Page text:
Stamford, Conn. – Developers did so well with the first condominium project in decades in this old mill town that they’ve already started work on a “sister project” almost exactly like the first.
Residents moved into the 92-unit Mill River House in downtown Stamford last November. Now the planned condominiums at the second project, Adams Mill River House, which will include 60 units, are pre-selling for an average of $400 per square foot, similar to prices in the previous project. The development team – a joint venture between individual developers Paxton and Ray Kinol and Hannah Real Estate Investors, a Stamford development company – has even more plans. Their pipeline in Stamford now totals 450 units of housing.
The hard cost of constructing the 145,000-square-foot Mill River House came to $19 million, or $131 per square foot. For that relatively affordable price, the developers managed to create an architecturally distinctive project overlooking a park.
“I wanted to do an exuberant 19th-century tower,” said Seth Weinstein, principal with Hannah Real Estate Investors. The copper roof of Weinstein’s tower recalls the brick mill buildings of Stamford’s industrial past, most of which were torn down in an “urban renewal” period in the 1960s.
Developers paid extra to install round windows that cost $1,000 apiece but let light into the stairwells. Each of the building’s four stories also includes a $100,000 common room for the residents. Weinstein said these details, though expensive, will help the developers’ reputation in the long term. “We think it has value,” he said. “We do a lot of business in Stamford.”
Positioning Mill River
Still, old-fashioned flourishes aren’t enough to draw buyers in an automobile-centric age, so Weinstein made sure to include enough parking: 165 spaces for 92 condominiums, even though the city only required one and a half spaces per unit.
Above its one story of parking, Mill River House includes 61 two-bedroom and 31 three-bedroom condominiums, ranging from 1,000 square feet to 1,750 square feet.
Stamford requires any new multifamily construction to make a percentage of its units affordable to residents earning a variety of incomes. The percentage varies depending on where in the city the project is located: at Mill River House it’s 12%.
The development created the first affordable condos in downtown Stamford. One of the units was priced at a little more than $200,000 to make it affordable to a buyer earning up to 60% of the area median income (AMI), five were priced at $185,000 for buyers earning up to 50% of AMI and another five targeted buyers earning up to 25% of AMI and were priced at $87,000.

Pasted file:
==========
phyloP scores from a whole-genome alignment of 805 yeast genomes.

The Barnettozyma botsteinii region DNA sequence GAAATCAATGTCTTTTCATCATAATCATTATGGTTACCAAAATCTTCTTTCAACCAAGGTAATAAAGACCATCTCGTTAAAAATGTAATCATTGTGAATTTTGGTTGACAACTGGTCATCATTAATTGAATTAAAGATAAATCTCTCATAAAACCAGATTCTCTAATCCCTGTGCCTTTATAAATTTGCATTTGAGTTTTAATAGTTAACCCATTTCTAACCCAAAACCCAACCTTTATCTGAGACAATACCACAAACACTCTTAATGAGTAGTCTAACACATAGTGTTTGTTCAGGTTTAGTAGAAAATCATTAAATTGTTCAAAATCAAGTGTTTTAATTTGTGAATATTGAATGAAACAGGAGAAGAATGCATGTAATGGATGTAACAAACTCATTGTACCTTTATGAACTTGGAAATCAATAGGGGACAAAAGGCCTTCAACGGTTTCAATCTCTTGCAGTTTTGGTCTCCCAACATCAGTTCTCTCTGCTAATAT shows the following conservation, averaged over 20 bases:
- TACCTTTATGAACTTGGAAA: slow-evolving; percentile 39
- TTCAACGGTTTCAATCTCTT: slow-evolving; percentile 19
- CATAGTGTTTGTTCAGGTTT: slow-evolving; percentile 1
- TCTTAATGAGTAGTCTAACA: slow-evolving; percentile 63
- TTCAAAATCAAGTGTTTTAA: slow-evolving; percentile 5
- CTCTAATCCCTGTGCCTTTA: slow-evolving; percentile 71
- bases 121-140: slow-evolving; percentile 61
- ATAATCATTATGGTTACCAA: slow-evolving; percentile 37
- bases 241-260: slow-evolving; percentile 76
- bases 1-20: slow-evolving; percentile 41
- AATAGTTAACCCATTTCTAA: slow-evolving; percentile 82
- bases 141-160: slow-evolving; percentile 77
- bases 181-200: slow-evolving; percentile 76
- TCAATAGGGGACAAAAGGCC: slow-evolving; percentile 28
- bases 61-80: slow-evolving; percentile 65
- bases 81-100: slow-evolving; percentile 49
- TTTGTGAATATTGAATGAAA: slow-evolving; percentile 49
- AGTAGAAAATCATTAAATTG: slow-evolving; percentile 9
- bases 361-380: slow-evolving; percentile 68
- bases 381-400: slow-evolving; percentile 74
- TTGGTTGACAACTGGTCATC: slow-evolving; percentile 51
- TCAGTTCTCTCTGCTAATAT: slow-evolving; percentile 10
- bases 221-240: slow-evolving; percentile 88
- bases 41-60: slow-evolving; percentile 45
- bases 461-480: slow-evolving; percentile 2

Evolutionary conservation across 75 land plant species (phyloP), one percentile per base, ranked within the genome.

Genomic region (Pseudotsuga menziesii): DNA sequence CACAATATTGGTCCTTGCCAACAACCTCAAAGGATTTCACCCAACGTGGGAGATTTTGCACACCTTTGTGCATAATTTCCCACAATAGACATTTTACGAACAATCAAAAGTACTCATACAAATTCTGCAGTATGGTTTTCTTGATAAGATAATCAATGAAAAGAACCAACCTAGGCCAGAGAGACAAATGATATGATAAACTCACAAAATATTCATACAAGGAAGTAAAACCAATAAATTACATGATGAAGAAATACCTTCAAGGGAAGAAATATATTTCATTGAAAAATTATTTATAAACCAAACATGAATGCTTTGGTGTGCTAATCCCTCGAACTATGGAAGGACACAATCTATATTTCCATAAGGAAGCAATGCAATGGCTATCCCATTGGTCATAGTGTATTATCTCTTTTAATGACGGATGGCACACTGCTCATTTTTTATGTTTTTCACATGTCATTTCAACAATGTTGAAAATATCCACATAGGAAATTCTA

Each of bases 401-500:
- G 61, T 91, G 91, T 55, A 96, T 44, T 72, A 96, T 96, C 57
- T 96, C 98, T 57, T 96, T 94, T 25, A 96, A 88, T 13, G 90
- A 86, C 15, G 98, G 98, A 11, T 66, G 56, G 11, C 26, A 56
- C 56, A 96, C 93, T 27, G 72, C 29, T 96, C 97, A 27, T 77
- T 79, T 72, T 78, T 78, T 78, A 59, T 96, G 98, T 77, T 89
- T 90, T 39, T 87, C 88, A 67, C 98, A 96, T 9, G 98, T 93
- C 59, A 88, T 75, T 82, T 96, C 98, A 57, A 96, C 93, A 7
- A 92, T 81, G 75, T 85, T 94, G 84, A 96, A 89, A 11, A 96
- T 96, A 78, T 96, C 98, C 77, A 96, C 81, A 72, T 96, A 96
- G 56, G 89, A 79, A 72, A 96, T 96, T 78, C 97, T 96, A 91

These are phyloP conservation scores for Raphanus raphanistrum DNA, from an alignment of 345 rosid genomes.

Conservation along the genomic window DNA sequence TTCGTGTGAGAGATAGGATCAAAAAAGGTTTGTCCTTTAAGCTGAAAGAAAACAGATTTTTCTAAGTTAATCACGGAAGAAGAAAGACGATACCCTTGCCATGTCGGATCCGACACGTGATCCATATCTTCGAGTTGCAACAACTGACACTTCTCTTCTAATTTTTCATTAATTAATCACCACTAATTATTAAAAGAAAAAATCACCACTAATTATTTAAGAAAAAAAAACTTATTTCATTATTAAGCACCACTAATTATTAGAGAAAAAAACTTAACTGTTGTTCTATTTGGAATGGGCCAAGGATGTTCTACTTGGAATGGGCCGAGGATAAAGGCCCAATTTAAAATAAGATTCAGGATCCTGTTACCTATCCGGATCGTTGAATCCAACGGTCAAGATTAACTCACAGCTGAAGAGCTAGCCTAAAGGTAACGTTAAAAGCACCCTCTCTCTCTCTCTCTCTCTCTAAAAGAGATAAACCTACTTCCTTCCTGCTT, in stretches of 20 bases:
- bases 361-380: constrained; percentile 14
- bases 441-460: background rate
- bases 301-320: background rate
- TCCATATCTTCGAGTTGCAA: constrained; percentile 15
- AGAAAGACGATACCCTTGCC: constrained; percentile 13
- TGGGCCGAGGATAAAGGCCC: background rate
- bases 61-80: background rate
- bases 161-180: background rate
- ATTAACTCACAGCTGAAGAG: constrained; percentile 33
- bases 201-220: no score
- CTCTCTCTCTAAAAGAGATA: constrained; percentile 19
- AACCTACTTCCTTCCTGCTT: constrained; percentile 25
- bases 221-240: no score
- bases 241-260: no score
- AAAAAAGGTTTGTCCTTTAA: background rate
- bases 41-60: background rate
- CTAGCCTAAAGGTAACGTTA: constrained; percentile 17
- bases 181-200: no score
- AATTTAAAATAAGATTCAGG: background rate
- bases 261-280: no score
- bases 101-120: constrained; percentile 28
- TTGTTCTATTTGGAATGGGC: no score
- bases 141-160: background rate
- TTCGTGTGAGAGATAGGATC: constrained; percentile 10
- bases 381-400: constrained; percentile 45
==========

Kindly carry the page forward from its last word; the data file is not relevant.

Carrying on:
The market-rate units sold for an average of $350,000 apiece. But even though the affordable units sold for effectively half price or less, the city doesn’t provide developers with any subsidy or tax abatements to help pay for this affordability.
“It takes a big bite out of a developers’ pro forma,” Weinstein said. But he looks on the brighter side. “You could call it taxation without representation – affordability without compensation,” he said. “But you get to build in a beautiful city. It’s part of the cost of doing business.”
Plus, Weinstein appreciates being free of the constraints that come with most government programs that subsidize affordable housing.
Because of these affordability restrictions, the $26 million project was also able to take out a $25 million construction loan with very favorable terms from Citibank’s Community Development Group, a unit of Citigroup.
“We were able to somewhat reduce our interest,” Weinstein said. The rate floated at 190 basis points over the London Interbank Offered Rate.
Citibank could also make a loan that covered 95% of the cost of the project, largely thanks to the affordability requirements. The bank’s underwriters were also impressed with the strength of the development team and the fact that more than 60% of the units were pre-sold. The value of the 1.5-acre site had also increased substantially since the developers bought it for $5 million.
“They always say I buy in the wrong place,” Weinstein said. “And it always turns out to be the right place.” Of course, much of this extra value came when the developers had the property rezoned to allow high-density residential buildings – which the city was relatively happy to provide thanks to the project’s affordability restrictions.
Looking to the future
Mill River House also won support from the community because of what the project replaced: an abandoned Oldsmobile dealership whose roof had caved in. Cleaning the site required digging out two leaking, underground gasoline-storage tanks and removing tons of oil-soaked dirt.
The developers have already bought several neighboring single-family rental homes and started demolition at the site that will become Adam’s Mill River House. Until recently, the homes had been illegally overcrowded with poor families. “There were piles of health violations tacked to the door,” Weinstein said.
Homebuyers have already snapped up 48 of the 60 condominiums. The $4.7 million in purchase-and-demolition loans were provided by Citigroup, and construction financing for the property will soon be finalized, the developers said. The project is expected to be finished in the spring of 2007.